• Phone Numbers and Web Page Addresses for Mortgage Prepayment Information for Borrowers has information for clients who wish to exercise a prepayment prior to discharging their mortgage to benefit from a reduced penalty on the payout of their mortgage. It is important to note that this cannot be done in conjunction with the payout of the mortgage. (9 FIs presently)
  • Best Practices Guide for Wires is a document for lawyers to ensure the most efficient and timely processing of wires from their account and into the FIs or others account. FIs are promoting the use of wires and reducing or eliminating the use of certified cheques and bank drafts, but lawyers and clients are frustrated by the time delays in funds being credited to the recipient’s account. These best practices seek to ensure the smooth and timely processing of wire instructions by the sending and receiving FI.

How to Identify Good Funds – The PRCN

How does one identify good irrevocable funds in your account for funds wired to you? Upon settlement of a Lynx Payment Obligation, Lynx will generate a unique confirmation number for that payment, the Payment Confirmation Reference Number (PCRN) and make it available to the Sending and Receiving Participants via the Lynx Web Client. Any Lynx Payment Obligation that Settles and has a PCRN assigned is final and irrevocable in Lynx.

The PCRN is available to the sender of the wire from their desktop after the wire has been sent. The sender has access to the FI’s wire report and can send it to the other side to prove a wire has been sent. The PCRN is composed of 4-letters and 9-numbers, starting with “LVTS” followed by 9-digits. Any recipient of wired funds should be asking the sender to provide them with their sending receipt showing the PCRN. Lawyers receiving a wire should insist that their FI provide them with the PCRN they received with the wired funds. Matching the PCRN will confirm that the funds were transferred via Lynx, a secure channel which delivers irrevocable funds. A receiving FI participant must provide a payee with the PCRN if the receiving participant has the number, and it is requested by the payee1. Lawyers should ask their FI to add the PCRN to the transaction so that it is visible from an online view of their trust account.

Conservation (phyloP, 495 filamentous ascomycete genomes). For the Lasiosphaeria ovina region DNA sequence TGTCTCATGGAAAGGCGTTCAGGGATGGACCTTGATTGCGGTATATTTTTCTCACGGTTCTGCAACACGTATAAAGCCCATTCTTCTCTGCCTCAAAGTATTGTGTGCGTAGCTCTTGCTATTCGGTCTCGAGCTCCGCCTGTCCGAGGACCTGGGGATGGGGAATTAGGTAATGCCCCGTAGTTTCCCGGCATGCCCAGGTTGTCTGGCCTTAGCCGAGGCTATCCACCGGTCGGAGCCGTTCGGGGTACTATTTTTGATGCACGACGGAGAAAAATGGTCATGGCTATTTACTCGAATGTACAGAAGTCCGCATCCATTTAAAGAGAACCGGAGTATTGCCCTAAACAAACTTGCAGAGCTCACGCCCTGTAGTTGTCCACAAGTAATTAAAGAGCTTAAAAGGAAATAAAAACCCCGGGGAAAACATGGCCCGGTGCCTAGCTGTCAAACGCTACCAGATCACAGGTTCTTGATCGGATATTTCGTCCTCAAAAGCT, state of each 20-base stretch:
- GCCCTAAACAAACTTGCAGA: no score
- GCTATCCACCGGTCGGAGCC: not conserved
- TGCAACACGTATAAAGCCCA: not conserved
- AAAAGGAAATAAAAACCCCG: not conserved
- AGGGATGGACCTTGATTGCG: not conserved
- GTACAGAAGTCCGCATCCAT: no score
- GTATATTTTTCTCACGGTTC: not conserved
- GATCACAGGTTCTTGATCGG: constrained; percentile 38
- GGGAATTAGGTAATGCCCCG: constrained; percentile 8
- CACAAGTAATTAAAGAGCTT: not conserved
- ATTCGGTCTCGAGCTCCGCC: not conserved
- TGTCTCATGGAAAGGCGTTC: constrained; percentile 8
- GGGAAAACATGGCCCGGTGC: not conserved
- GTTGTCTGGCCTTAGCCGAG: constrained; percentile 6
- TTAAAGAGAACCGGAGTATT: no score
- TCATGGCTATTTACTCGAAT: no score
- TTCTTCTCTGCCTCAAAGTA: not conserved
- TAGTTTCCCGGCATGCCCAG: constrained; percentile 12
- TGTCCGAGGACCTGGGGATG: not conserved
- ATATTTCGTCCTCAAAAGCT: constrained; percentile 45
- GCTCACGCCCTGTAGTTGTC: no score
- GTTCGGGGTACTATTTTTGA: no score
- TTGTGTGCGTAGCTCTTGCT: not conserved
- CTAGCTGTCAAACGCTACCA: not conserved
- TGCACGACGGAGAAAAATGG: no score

Caution – Fraud

One caution with wires is where they are destined to be deposited. A major source of fraud is seen all across the world by way of email fund redirection scams. This consists of fraudsters infiltrating email accounts, anyone’s account in the email thread for that transaction, and monitoring for a payment event. The fraudsters then direct or redirect the payment of the funds from the legitimate account to their own. This might be in the body of an email or in an attachment, such as a direction to pay or a discharge statement from an FI. Fraudsters are very talented at reproducing very credible looking documents with their banking details instead of the ones you intended to benefit. To avoid being a victim of these email diversion scams, call to verify the account information before you click to send the wire, even for existing clients for which you transferred funds before. Also, warn your clients to be on guard and to call you before they send any wire after receiving an email or other request. LAWPRO has an article on how to avoid being a victim and what to do if you realize the money was sent to the wrong account. In addition, we have a CPD program for you and your staff to watch and get CPD credits. Be vigilant and educate everyone in the office. CALL BEFORE YOU CLICK!

1 Section 39, Canadian Payments Association By-law No. 9 – Lynx SOR/2021-182.

This article is by Ray Leclair, VP Public Affairs at LAWPRO.